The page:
The headline I would've run was "Delaware Democrat Wins Senate Race Months Early." Tea Party activists managed to elbow out moderate Republican Mike Castle to advance Christine O'Donnell as the Republican nominee fill to replace Joe Biden's vacated Senate seat. But Politico's headline was close enough; "GOP nightmare: O'Donnell prevails."
The Republican Party backed Castle, conservative outlets like the Wall Street Journal editorial page and the Weekly Standard begged Delaware Republicans to nominate Castle, but the teabaggers were bound and determined to nominate a bona fide lunatic. They've had enough of politics as usual, which apparently means considering politics at all, and have nominated a woman who can't possibly win -- because she's not a "RINO." As a result, the slim chance Republicans had of taking control of the Senate just got a lot slimmer.
[Jason Easley, Politicususa:]
Before everyone starts jumping off the cliff over Christine O'Donnell's victory, here are a few things to keep in mind. First, Christine O'Donnell is not popular in Delaware. According to recent Rasmussen survey, O'Donnell has an approval rating problem. More votes disapprove of O'Donnell (44%) than approve of her (39%). In contrast, the man she defeated Mike Castle has a 67% approval rating. O'Donnell's November opponent Chris Coons has a 49% approval rating. In short, the people of Delaware are very familiar with Christine O'Donnell and they don't like her.
Secondly, Mike Castle was a lock to win this seat. Castle is a moderate Republican in a solidly Blue State. He is a well known and liked figure in the state, but he is not well liked by the Tea Party element of the GOP. Mike Castle did not pass the Tea Party purity test, and this is why he lost. According to the model done by Nate Silver's Five Thirty Eight, Castle had a 95% chance of winning in November, but the odds of the GOP winning the seat with Christine O'Donnell as the nominee have sunk to 16%. By nominating O'Donnell the Tea Party sliced the GOP's odds of winning the Senate almost in half from 30% to 16%.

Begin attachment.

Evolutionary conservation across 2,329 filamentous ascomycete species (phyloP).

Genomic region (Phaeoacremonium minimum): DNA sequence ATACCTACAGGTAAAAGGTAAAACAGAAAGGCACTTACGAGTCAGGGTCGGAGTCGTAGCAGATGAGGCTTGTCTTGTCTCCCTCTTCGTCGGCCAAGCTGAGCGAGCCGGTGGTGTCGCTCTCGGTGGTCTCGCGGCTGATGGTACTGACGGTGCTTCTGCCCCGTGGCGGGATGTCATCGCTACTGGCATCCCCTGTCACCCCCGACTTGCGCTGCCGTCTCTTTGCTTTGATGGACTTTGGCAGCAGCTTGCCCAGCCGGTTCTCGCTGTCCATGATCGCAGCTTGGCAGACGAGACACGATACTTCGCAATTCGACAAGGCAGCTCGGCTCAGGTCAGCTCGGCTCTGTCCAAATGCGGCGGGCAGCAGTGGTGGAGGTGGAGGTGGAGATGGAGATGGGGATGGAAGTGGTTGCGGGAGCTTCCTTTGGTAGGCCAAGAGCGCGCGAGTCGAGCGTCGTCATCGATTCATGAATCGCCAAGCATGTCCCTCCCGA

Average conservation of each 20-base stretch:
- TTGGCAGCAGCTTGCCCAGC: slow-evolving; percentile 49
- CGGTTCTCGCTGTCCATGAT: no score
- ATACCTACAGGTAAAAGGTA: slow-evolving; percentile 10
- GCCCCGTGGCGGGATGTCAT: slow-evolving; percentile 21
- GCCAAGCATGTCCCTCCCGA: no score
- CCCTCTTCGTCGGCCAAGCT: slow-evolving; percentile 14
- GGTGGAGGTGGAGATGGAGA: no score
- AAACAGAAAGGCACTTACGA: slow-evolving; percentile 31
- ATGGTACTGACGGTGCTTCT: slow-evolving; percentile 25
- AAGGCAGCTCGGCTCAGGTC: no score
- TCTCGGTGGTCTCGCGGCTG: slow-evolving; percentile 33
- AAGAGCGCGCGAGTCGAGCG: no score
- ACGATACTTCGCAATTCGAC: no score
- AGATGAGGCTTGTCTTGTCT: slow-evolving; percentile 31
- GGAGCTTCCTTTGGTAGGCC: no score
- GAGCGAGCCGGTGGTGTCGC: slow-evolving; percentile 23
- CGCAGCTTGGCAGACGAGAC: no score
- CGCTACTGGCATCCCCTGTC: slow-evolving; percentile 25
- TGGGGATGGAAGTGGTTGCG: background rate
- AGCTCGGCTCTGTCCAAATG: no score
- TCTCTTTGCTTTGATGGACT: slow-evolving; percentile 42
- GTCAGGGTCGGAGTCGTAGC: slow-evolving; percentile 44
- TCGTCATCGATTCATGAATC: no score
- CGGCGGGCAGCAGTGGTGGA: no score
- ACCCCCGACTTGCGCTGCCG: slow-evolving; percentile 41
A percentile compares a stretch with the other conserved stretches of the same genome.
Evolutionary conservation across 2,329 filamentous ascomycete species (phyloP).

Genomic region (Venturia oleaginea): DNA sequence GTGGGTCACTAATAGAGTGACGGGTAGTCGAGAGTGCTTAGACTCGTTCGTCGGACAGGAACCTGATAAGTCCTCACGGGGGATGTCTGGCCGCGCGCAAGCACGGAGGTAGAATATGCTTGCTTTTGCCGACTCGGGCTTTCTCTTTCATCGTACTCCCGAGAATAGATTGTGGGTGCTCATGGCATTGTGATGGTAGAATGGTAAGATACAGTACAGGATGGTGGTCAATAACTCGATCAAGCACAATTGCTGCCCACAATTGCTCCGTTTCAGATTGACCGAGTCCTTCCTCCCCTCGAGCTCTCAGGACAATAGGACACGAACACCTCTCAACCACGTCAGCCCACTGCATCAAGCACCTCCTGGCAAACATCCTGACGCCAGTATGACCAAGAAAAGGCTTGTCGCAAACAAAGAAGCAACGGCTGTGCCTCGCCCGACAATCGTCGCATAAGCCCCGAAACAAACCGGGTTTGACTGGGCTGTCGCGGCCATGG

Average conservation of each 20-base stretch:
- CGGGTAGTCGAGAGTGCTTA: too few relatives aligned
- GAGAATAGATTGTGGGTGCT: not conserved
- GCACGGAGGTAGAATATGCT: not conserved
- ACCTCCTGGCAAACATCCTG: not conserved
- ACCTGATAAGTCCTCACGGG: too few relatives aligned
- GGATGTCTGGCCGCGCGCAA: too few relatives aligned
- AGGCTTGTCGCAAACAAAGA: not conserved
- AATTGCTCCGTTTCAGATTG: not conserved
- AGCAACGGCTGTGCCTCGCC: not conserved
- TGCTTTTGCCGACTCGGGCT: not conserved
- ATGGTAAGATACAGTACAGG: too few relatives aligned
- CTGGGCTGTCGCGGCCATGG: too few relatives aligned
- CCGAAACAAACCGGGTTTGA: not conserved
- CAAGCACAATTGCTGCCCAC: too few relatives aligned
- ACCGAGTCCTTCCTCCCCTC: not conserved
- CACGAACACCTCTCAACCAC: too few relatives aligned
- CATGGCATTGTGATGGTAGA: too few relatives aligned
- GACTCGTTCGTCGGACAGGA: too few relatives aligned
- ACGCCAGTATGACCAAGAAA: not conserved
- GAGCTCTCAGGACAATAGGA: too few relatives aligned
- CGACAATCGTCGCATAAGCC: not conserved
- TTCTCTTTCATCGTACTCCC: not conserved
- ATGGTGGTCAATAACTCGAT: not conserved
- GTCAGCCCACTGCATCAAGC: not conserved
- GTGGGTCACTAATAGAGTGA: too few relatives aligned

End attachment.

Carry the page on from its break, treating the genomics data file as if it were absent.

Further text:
Now that she's the nominee, O'Donnell must close a double-digit gap -- 11% from Rasmussen and 26% from Public Policy Polling -- between herself and Democratic nominee Chris Coons. In short, the only way O'Donnell can pull this out is if Coons is caught in bed with a monkey. And maybe not even then -- O'Donnell's existing perceptual problems are almost monkey-in-the-bed bad already. According to Easley, "Only 31% of voters think O'Donnell is qualified to hold office, and 44% of Castle's voters will be backing the Democrat Coons." Her statewide approval is a dismal 29%.
Who can Republicans blame for this fiasco? Only themselves. After months and months of telling insane lies, they're getting candidates who are the ultimate representation of all those lies -- the gullible fools and lunatics who believe them.
"[M]ost elite Republicans understand that the red meat fed to the base isn't exactly right," writes Jonathan Chait. "It's useful to scare the daylights out of the activists, but writers for the Standard and the Journal editorial page understand that 'freedom,' as most people understand the term, is not really at risk. They understand as well that politics is a little more complicated than 'if Republicans stay true to conservatism, they cannot lose.'
"But the conservative base is not in on the joke. And so Republican elites found themselves with just a few frantic days to undo the toxic and intoxicating effects of 20 months of relentless propaganda. Vote for the man who compromised with evil! The true conservative can't always win! They couldn't do it."
And this foreshadows a problem that Republicans face two years from now. The Senate's now a nearly lost cause and whether or not the Republicans take the House is a little irrelevant to 2012. If they do, they'll face vetoes they won't have the votes to override. The world will have failed to be changed in one fell swoop. And the current lack of enthusiasm among voters other than Republicans will cost them, as ideologically driven nutjobs face non-wingnut voters who don't exactly share their ideology -- an ideology these candidates will have spent the last two years demonstrating, politics be damned.
If they don't take the House, the wingnuts will get even crazier, the conspiracy theories about stolen elections will fly, and a party that's already a hothouse for crackpots will become even more ridiculous and insane. The base will either rebel or crumble, splitting the vote in races all over the country or not showing up at all.
Either way, the GOP's status quo cannot be sustained. The future of the Republican Party is being revealed to us in Delaware and it's hard to see a way for the party to avoid it.
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